Comfortably Numb

by Kieran Healy on June 18, 2007

A “time capsule in Tulsa”: contained a 1957 Plymouth Belvedere, which had been intended to be started up and driven off by someone once it was opened this week. But time, chance and especially groundwater happeneth to them all and the thing turned out to be a rusted-out wreck. But the best bit was this: “The contents of a ‘typical’ woman’s handbag, including 14 bobby pins, lipstick and a bottle of tranquilizers, were supposed to be in the glove box …” Sadly, “all that was found looked like a lump of rotted leather.”



John Quiggin 06.18.07 at 3:02 am

Time capsules are a nostalgia item in themselves. I can just remember when they were all the rage.


Orin Kerr 06.18.07 at 3:37 am

Lots of pictures here.


mollymooly 06.18.07 at 7:20 am

has anyone ever opened a time capsule which wasn’t full of rusted rotten garbage?


derek 06.18.07 at 7:27 am

I love that we have a detailed understanding of what was in these time capsules because somebody wrote it down and archived the record.

New rule: you only get to open a time capsule after you’ve forgotten what was in it.


bad Jim 06.18.07 at 7:43 am

I thought the time capsules were in the bottle of tranquilizers.


abb1 06.18.07 at 8:32 am

Now, that’s a beautiful car.


taj 06.18.07 at 9:50 am

I concur that opening a time capsule after just 50 years is just lame. I’d say the rule should be that they shouldn’t be opened while there is still someone alive who was around when it was closed.


Stuart 06.18.07 at 10:35 am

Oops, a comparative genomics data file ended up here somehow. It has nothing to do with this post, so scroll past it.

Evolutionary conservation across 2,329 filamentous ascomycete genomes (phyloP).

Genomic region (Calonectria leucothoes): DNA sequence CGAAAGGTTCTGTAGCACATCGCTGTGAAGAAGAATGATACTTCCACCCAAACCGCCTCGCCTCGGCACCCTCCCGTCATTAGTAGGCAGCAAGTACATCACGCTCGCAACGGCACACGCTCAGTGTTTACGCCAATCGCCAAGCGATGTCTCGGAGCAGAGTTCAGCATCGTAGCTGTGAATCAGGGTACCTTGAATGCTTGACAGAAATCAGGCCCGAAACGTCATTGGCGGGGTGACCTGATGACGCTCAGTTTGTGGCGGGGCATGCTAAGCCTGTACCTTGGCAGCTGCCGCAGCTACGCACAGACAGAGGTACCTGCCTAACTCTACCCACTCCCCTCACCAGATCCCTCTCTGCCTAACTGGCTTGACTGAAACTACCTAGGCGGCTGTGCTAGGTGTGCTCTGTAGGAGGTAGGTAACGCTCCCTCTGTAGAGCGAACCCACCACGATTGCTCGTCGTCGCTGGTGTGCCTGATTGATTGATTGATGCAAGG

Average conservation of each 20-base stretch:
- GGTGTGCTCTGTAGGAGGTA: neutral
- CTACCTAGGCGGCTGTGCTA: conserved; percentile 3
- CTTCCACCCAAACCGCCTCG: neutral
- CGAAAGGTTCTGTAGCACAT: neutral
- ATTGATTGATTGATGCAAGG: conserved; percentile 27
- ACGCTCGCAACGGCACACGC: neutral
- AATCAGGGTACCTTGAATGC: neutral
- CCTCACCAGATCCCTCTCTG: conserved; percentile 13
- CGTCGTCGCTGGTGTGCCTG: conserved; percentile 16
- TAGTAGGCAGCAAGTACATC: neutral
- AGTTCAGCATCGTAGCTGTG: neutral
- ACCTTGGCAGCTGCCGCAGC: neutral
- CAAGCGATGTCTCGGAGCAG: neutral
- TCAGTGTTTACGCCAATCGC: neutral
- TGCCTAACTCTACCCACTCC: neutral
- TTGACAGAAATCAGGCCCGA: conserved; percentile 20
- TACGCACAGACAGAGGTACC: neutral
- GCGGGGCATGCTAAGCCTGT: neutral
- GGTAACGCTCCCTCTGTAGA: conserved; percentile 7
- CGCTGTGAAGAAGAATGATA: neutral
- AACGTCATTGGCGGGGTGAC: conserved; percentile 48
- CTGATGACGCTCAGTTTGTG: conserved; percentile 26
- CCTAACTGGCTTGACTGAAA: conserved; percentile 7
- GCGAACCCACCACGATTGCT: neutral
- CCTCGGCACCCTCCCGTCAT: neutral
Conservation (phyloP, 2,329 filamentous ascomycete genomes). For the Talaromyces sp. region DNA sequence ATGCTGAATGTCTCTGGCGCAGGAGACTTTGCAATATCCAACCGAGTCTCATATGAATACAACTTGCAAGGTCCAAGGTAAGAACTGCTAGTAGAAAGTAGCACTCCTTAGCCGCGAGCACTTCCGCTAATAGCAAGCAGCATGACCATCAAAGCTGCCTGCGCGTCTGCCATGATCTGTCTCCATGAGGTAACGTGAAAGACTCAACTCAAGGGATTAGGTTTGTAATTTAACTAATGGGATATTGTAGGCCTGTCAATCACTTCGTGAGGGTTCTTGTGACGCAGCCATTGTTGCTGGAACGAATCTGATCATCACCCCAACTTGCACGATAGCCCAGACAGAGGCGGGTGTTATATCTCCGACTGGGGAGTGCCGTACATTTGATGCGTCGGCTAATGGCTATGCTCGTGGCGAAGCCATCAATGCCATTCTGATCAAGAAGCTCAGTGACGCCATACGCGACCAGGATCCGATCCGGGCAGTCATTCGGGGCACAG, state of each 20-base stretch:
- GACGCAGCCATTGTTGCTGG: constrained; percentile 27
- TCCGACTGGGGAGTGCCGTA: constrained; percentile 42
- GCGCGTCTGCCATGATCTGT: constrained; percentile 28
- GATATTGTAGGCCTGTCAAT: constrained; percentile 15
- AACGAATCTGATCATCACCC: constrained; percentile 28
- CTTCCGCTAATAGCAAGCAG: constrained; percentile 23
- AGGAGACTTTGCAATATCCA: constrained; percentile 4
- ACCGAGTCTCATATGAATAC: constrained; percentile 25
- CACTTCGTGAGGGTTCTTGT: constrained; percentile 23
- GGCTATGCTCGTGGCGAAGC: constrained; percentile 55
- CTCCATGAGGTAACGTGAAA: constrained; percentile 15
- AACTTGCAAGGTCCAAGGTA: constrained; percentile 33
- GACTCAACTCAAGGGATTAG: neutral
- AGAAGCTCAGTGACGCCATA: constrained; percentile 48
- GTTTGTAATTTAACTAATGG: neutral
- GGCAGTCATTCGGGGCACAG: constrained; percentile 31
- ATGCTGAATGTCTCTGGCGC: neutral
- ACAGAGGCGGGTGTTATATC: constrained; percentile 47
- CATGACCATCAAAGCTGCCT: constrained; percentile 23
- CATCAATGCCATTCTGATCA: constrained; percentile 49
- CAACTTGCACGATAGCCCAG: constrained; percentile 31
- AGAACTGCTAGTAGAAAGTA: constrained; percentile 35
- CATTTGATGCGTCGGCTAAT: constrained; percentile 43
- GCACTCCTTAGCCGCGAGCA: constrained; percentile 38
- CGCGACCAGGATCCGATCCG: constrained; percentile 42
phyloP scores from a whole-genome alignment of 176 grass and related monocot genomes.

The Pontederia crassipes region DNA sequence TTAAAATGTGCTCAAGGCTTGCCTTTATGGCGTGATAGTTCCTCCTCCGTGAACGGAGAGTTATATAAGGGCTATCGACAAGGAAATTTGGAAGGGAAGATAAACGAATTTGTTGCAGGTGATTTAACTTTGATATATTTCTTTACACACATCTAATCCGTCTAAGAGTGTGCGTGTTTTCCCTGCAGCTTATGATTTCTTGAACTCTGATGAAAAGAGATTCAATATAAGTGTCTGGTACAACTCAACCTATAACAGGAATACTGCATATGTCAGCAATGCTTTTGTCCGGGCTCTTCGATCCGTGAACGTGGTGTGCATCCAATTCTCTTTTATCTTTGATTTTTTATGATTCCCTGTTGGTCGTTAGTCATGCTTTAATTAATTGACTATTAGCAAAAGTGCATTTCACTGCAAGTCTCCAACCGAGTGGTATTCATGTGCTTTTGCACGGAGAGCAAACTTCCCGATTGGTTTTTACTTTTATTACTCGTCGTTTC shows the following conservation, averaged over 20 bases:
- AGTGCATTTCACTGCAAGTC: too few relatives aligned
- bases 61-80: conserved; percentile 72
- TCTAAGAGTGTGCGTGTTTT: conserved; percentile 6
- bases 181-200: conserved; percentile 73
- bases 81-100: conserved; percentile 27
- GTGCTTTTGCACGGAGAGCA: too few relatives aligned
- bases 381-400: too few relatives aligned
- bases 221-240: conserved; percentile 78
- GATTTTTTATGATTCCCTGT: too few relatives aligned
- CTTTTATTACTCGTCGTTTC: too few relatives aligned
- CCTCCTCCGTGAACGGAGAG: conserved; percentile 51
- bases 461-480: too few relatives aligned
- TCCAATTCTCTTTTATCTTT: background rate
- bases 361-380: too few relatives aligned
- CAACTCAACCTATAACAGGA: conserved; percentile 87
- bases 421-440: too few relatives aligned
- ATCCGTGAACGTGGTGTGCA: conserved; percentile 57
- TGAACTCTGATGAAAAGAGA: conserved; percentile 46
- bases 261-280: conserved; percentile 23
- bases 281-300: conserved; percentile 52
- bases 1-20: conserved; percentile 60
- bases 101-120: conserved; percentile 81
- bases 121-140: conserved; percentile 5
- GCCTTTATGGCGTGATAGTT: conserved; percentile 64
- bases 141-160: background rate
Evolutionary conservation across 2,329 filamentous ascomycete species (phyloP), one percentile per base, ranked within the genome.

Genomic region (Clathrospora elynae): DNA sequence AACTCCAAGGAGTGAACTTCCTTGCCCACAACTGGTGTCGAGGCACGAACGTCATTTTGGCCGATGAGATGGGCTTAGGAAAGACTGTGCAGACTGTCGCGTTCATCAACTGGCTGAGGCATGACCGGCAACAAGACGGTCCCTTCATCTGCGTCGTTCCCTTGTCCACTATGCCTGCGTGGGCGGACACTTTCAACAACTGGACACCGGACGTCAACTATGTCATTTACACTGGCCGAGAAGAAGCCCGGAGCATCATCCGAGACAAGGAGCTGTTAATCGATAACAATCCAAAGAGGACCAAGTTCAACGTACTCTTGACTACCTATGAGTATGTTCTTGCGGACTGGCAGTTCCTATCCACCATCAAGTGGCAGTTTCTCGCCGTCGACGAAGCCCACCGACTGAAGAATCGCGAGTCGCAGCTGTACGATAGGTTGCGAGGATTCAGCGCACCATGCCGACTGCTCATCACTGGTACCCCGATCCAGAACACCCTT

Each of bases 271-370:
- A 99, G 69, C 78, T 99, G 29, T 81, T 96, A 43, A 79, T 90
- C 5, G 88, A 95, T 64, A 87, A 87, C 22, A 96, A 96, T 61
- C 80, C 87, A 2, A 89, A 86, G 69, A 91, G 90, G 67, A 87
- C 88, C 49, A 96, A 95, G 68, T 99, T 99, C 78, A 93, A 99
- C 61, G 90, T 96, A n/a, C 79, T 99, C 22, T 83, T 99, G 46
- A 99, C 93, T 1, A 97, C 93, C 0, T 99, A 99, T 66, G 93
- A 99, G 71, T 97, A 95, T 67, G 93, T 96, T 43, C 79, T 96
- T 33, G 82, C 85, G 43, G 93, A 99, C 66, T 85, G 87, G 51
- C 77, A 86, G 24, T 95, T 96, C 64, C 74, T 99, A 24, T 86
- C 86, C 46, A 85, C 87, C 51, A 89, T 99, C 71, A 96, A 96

Hmm, going to my Grandmothers house is more of a time capsule than this was, kind of defeats the object doesn’t it?


wissen 06.18.07 at 12:33 pm

Mothers little helpers. Kept the reality of 50s marriage well hidden.


David 06.18.07 at 12:34 pm

“a lump of rotted leather” — so, the tranquilizers in the purse worked!


Bobby Ewing 06.18.07 at 12:36 pm

Here are some high resolution pictures of the car and the items that were stored inside it. Looks like a “fixer upper”



chris y 06.18.07 at 1:14 pm

What’s the point of opening a time capsule when the people who buried it will probably still alive? 50 years – pah!

The cruel truth about these things is here.


c.l. ball 06.18.07 at 3:09 pm

So no one in the 50s knew that underground concrete will suffer from hydrostatic pressure?


eudoxis 06.18.07 at 4:58 pm

Diazepam was mother’s little helper. In the 40’s and 50’s barbiturates were the tranquilizers of choice. Valium hadn’t been invented yet and it’s use and popularity in the 70’s far exceeded that of the barbiturates in the post-war era.


Sk 06.18.07 at 5:27 pm

That can’t be true. The 50’s were the worst decade for everything-including drug abuse. Your data is suspect.



arthur 06.18.07 at 6:30 pm

OK, what else was put into boxes “built to withstand a nuclear attack” in the 1950’s, and how much of it is in our groundwater?


Lester Hunt 06.18.07 at 6:33 pm

The 1957 Chrysler cars were the most gorgeously designed ever (except for the 1858 ones).


Lester Hunt 06.18.07 at 6:48 pm

Oops! I meant 1958 of course.


richard 06.18.07 at 7:30 pm

Lester, you had a perfectly good time capsule joke going there, and you ruined it. Dang.


nick s 06.18.07 at 9:07 pm

“These are the tranquilized Fifties,
and I am forty. Ought I to regret my seedtime?”

— Robert Lowell, ‘Memories of West Street and Lepke’


nick s 06.18.07 at 9:13 pm

And the real time capsule for 1950s American cars is, of course, Cuba. I have mental images of container ships arriving in a post-Castro world and Yanquis offering hundred-dollar bills in exchange for the máquinas, with dreams of selling them on at ten times the sale price.


Lester Hunt 06.19.07 at 5:52 am

“Lester, you had a perfectly good time capsule joke going there, and you ruined it. Dang.”


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